Second thoughts on iOS 11? Here’s how to downgrade

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iOS 11 downgrade
Finding iOS 11 too buggy? Downgrade with our handy video!
Photo: Ste Smith/Cult of Mac

If you jumped into the future and upgraded to a beta version of iOS 11, but now found the cutting-edge software a bit too rough around the edges, don’t panic. Downgrading from iOS 11 back to the more familiar (and totally stable) iOS 10.3.2 isn’t difficult. All you need is a Mac or PC running iTunes.

If you’re worried about losing data, that’s completely avoidable! Just follow our how to downgrade from iOS 11 video, below and your iPhone or iPad will be back to normal in no time.

How to fix OS X Yosemite’s annoying, overflowing save sheet bug

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Another annoying Yosemite bug. Screenshot: Cult of Mac
Another annoying Yosemite bug. Screenshot: Cult of Mac

Since installing OS X Yosemite, I’ve had a problem: Every time I try to save anything in Chrome, the Save Sheet interface is so long it runs off the screen, making it impossible for me to click “OK” or “Cancel.” I assumed it was something I had done, but nope, it’s a particularly annoying Yosemite bug. Here’s how to fix it.

Apple: ‘Vast majority of OS X users’ need not worry about Shellshock exploit

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Bullet_Shells_3072x2304_by_GawdFather

Security researchers recently uncovered a bug in Bash, a core shell tool used in Linux and Unix computers for the last couple of decades. OS X is built on Unix, so concern arose about the Mac’s vulnerability to hackers exploiting Bash to remotely run code without the user’s consent.

Dubbed “Shellshock,” the exploit has been compared to the Heartbleed hack from earlier this year. Apple has quelled everyone’s fears by saying that the “vast majority of OS X users” are not vulnerable to Shellshock.

Facebook fixes long-standing iOS bug, eliminating 50 percent of app crashes

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Car-Crashes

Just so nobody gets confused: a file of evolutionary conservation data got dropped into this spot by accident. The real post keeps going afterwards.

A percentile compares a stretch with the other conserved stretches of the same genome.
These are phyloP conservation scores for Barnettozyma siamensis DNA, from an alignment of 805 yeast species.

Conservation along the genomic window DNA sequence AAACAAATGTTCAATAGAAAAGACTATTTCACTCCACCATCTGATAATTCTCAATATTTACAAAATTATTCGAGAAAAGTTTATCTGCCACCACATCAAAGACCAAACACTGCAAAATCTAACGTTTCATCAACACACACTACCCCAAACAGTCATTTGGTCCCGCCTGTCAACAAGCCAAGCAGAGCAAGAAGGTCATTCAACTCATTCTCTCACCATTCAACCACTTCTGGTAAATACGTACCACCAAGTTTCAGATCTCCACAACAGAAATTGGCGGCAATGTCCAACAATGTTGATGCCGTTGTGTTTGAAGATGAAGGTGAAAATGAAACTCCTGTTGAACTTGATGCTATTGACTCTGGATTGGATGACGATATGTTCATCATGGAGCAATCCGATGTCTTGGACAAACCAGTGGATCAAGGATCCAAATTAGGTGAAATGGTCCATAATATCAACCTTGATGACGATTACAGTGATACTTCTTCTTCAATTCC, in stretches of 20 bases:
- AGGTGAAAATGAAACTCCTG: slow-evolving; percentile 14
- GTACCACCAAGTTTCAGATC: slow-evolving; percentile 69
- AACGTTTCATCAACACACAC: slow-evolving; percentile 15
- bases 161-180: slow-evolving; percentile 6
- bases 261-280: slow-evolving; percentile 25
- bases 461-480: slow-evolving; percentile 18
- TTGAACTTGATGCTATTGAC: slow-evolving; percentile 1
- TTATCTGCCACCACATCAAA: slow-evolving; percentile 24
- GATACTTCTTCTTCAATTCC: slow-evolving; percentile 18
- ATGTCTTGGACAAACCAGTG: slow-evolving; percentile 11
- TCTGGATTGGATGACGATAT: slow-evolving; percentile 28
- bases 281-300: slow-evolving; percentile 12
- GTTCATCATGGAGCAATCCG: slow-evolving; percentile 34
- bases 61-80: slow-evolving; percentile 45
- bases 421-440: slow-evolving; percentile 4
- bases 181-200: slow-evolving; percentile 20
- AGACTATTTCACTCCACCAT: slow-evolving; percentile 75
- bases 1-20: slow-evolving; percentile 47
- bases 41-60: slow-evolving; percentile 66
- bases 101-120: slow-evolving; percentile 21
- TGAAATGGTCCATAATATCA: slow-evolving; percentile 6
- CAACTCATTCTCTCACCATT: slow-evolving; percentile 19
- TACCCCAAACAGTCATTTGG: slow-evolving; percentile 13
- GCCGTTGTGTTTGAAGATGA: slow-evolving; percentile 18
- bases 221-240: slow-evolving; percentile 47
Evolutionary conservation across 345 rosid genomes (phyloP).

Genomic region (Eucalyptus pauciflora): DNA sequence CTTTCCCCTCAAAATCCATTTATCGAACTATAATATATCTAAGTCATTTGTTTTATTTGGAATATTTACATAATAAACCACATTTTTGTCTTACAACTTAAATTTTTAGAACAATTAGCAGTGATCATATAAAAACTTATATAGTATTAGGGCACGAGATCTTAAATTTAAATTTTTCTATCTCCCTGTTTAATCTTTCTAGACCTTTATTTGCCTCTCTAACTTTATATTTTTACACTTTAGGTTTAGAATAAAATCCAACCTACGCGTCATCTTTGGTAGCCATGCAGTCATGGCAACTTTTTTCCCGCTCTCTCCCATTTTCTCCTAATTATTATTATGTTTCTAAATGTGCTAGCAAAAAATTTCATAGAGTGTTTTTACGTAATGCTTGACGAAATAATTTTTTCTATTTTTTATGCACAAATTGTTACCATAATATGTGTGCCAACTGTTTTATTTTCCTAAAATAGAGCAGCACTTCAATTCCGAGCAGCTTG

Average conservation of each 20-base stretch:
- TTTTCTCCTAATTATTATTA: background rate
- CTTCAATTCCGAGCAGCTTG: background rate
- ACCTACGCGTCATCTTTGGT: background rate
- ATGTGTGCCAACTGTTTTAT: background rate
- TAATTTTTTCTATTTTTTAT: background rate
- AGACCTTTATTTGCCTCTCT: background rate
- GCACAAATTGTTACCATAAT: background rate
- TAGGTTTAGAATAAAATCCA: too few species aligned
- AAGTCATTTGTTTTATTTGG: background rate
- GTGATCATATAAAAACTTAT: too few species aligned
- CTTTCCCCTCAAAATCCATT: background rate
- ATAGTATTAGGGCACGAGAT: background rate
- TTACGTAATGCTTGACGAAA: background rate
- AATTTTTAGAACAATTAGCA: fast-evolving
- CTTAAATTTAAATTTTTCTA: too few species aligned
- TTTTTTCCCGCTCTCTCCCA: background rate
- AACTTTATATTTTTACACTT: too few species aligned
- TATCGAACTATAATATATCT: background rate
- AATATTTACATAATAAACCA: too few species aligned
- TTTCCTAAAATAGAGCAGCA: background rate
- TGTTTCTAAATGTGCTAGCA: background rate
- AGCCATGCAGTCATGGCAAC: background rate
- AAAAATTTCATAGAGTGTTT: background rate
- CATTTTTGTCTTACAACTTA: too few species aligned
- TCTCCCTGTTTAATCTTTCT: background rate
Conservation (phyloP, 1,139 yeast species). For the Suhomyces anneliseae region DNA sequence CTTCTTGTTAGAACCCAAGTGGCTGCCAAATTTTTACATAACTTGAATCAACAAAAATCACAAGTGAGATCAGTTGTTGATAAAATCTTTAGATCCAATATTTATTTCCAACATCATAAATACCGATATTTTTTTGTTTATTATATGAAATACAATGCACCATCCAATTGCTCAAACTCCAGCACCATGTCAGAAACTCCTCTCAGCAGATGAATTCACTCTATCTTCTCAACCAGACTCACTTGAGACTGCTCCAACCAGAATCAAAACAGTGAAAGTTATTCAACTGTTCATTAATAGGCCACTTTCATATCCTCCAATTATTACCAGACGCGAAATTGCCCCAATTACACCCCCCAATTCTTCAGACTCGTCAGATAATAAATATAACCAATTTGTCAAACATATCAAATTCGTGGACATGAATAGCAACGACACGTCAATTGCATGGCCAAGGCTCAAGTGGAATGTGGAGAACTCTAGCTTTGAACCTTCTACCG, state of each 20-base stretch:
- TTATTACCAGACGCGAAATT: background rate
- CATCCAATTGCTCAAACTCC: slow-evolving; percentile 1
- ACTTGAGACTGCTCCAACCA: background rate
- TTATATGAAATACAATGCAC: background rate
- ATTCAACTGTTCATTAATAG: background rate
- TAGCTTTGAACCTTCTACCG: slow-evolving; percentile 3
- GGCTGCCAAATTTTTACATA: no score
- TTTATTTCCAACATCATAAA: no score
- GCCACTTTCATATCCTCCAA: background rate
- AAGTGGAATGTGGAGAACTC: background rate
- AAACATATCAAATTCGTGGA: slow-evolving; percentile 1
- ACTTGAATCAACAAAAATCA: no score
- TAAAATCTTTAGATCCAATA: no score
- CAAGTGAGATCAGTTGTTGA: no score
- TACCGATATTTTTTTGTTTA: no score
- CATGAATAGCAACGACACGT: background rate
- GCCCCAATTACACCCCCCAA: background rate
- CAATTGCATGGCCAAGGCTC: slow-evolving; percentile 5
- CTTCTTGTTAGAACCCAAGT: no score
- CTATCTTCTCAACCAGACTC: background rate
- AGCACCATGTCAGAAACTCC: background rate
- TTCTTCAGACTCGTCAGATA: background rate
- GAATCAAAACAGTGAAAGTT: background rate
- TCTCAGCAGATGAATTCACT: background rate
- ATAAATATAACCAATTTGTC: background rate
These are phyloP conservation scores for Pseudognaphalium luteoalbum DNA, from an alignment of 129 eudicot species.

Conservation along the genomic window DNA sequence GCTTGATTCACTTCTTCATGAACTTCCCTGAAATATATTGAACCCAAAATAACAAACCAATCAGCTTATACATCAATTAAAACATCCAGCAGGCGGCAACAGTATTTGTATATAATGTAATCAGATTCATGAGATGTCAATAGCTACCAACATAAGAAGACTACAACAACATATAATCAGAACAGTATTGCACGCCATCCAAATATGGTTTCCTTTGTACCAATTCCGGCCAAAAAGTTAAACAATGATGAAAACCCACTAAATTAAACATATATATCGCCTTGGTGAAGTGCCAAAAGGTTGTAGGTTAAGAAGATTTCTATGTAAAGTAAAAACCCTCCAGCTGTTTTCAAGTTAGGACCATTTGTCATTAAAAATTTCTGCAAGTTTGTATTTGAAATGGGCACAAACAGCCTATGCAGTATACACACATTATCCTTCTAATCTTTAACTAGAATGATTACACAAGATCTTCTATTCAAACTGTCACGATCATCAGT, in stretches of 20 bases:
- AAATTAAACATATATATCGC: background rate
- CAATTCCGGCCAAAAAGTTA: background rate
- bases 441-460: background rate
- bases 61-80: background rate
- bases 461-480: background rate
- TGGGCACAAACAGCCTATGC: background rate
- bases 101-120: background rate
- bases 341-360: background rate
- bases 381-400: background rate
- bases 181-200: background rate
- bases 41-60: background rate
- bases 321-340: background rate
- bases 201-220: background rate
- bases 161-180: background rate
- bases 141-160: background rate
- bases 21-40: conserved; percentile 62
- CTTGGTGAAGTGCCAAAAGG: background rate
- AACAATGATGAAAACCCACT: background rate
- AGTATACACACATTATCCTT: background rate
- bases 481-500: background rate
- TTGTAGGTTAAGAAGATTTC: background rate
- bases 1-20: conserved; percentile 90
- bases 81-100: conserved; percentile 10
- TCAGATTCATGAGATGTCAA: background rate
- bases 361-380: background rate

It’s hard to know what to make of an app update that promises to “cut crash rates in half.” If you’re a glass-half-full kind of guy, you’re happy with the increased stability. If you’re a glass-half-empty guy, though, you wonder why the hell they can’t get around to fixing the other 50 percent of unexpected software crashes.

I’m sort of a glass-half-empty kind of guy, at least when it comes to Facebook. So when they announce that their latest update to the Facebook for iPhone and iPad app has “solved a long-term mobile debugging problem and reduced the crash rate for people using the Facebook for iOS app by more than 50%,” I wonder why the hell a multibillion dollar corporation can’t fix the other half.

RoboRoach Lets Kids Turn Real Cockroaches Into iPhone-Controlled Cyborgs

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roboRoachGoRight

 

Robots are pretty cool, but have you ever wanted to create your own iPhone controlled cyborg? Backyard Brains is banking that a lot of kids are interested in cyborg technology and neuroscience (ethical dilemmas be damned), so after three years of R&D they’ve come up with the RoboRoach – a small electronic surgery kit that lets you turn a real-life cockroach, into an iPhone-controlled cyborg for a few minutes.

The kit comes with a backpack that contains a battery and receiver you superglue to the cockroach after sanding down a patch of shell.  You have to jab a groundwire into the cockroaches thorax, and then after that you carefully trim the antenna so you can stick some small electrodes onto both of them and receive signals from your iPhone. Don’t worry, the iPhone app and the cockroaches come free with the $99 kit, so you don’t have to go hunting for some behind your supermarket’s dumpster.

Apple To Release Fix For iOS 6.1 Security Issues Next Week [Rumor]

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iPhone Self Improvement

Yesterday it was discovered that a bug in iOS 6.1 allows users to bypass the iPhone lockscreen without entering in the proper PIN. We’ve seen bugs like this in the past, and Apple has always been quick to shut them down.

Apple has already told us that they will fix the iOS 6.1 lockscreen bug in a future update, and according to a new rumor, that update will hit devices sometime next week.